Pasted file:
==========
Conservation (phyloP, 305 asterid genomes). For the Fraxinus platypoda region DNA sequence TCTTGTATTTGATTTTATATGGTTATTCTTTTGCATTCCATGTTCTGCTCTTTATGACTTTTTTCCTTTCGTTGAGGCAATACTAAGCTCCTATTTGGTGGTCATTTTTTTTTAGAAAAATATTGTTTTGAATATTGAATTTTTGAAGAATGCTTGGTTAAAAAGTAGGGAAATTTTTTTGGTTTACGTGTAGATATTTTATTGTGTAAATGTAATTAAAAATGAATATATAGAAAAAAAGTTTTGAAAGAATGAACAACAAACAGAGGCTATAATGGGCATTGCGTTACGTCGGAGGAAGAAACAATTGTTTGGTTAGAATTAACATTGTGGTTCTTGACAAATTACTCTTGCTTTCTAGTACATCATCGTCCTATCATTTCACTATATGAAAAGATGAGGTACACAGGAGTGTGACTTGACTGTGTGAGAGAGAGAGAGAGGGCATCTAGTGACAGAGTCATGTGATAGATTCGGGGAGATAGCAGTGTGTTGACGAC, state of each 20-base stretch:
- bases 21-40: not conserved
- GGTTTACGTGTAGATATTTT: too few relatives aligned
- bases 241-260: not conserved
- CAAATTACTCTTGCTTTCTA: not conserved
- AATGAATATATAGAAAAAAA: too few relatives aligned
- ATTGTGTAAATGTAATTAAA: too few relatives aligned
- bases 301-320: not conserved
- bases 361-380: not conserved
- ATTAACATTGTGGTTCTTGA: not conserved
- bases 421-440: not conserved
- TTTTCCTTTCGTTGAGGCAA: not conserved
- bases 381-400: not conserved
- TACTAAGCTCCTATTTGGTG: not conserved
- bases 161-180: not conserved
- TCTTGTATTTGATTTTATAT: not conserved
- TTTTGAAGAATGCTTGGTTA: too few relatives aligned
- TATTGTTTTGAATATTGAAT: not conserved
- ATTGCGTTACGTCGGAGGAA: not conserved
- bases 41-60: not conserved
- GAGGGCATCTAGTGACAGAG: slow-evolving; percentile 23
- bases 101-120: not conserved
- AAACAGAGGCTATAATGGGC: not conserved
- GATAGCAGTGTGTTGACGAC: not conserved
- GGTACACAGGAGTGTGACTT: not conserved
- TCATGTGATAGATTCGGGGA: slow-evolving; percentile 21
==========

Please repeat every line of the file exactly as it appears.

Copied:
Conservation (phyloP, 305 asterid genomes). For the Fraxinus platypoda region DNA sequence TCTTGTATTTGATTTTATATGGTTATTCTTTTGCATTCCATGTTCTGCTCTTTATGACTTTTTTCCTTTCGTTGAGGCAATACTAAGCTCCTATTTGGTGGTCATTTTTTTTTAGAAAAATATTGTTTTGAATATTGAATTTTTGAAGAATGCTTGGTTAAAAAGTAGGGAAATTTTTTTGGTTTACGTGTAGATATTTTATTGTGTAAATGTAATTAAAAATGAATATATAGAAAAAAAGTTTTGAAAGAATGAACAACAAACAGAGGCTATAATGGGCATTGCGTTACGTCGGAGGAAGAAACAATTGTTTGGTTAGAATTAACATTGTGGTTCTTGACAAATTACTCTTGCTTTCTAGTACATCATCGTCCTATCATTTCACTATATGAAAAGATGAGGTACACAGGAGTGTGACTTGACTGTGTGAGAGAGAGAGAGAGGGCATCTAGTGACAGAGTCATGTGATAGATTCGGGGAGATAGCAGTGTGTTGACGAC, state of each 20-base stretch:
- bases 21-40: not conserved
- GGTTTACGTGTAGATATTTT: too few relatives aligned
- bases 241-260: not conserved
- CAAATTACTCTTGCTTTCTA: not conserved
- AATGAATATATAGAAAAAAA: too few relatives aligned
- ATTGTGTAAATGTAATTAAA: too few relatives aligned
- bases 301-320: not conserved
- bases 361-380: not conserved
- ATTAACATTGTGGTTCTTGA: not conserved
- bases 421-440: not conserved
- TTTTCCTTTCGTTGAGGCAA: not conserved
- bases 381-400: not conserved
- TACTAAGCTCCTATTTGGTG: not conserved
- bases 161-180: not conserved
- TCTTGTATTTGATTTTATAT: not conserved
- TTTTGAAGAATGCTTGGTTA: too few relatives aligned
- TATTGTTTTGAATATTGAAT: not conserved
- ATTGCGTTACGTCGGAGGAA: not conserved
- bases 41-60: not conserved
- GAGGGCATCTAGTGACAGAG: slow-evolving; percentile 23
- bases 101-120: not conserved
- AAACAGAGGCTATAATGGGC: not conserved
- GATAGCAGTGTGTTGACGAC: not conserved
- GGTACACAGGAGTGTGACTT: not conserved
- TCATGTGATAGATTCGGGGA: slow-evolving; percentile 21